sneak definition, meaning - what is sneak in the British English Dictionary & Thesaurus - Cambridge Dictionaries Online

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sneak

verb uk   us   /sniːk/ (sneaked or US also snuck, sneaked or US also snuck)

sneak verb (MOVE SECRETLY)

C2 [I or T, usually + adv/prep] to go somewhere secretly, or to take someone or something somewhere secretly: I managed to sneak in through the back door while she wasn't looking. Jan hasn't got a ticket but I thought we might sneak her in. I thought I'd sneak up on him (= move close to him without him seeing) and give him a surprise.

sneak verb (TELL SECRETLY)

[I] UK slang disapproving to secretly tell someone in authority, especially a teacher, that someone else has done something bad, often in order to cause trouble: She was always sneaking on other kids in the class.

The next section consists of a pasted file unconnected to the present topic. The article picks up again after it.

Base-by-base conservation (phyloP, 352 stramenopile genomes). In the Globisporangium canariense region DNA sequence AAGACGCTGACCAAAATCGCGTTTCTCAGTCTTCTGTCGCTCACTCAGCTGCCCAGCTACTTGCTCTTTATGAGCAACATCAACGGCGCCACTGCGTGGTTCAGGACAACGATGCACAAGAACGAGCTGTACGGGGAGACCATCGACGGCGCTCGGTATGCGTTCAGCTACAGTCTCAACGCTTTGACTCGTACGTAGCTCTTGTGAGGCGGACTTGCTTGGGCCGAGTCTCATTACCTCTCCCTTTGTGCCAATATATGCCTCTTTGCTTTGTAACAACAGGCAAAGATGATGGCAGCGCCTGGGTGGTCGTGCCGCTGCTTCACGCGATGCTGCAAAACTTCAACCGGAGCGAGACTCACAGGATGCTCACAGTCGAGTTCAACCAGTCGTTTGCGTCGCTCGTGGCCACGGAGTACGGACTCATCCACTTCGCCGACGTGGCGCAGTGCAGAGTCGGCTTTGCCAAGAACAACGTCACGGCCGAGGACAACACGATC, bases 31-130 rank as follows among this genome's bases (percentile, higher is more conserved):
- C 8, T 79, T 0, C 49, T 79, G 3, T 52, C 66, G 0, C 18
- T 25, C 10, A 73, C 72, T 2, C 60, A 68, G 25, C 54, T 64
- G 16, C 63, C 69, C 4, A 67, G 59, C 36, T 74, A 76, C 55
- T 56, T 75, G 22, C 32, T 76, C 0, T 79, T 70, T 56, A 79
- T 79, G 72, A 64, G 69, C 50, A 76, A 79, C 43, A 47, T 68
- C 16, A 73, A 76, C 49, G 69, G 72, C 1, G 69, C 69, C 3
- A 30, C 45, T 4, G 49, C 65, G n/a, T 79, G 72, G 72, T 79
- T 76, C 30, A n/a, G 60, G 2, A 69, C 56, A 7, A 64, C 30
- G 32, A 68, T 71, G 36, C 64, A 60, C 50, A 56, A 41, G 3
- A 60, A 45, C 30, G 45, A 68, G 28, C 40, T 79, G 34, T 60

sneak verb (LOOK)

sneak a look/glance at sb/sth C2 to look at someone or something quickly and secretly: I noticed him sneak a look at what I was writing.

sneak

noun [C] uk   us   /sniːk/ UK slang disapproving (US snitch)
a person who tells people in authority when someone else does something bad: You told Mrs Cooper that it was me who tipped the paint over, didn't you - you nasty little sneak!
(Definition of sneak from the Cambridge Advanced Learners Dictionary & Thesaurus © Cambridge University Press)
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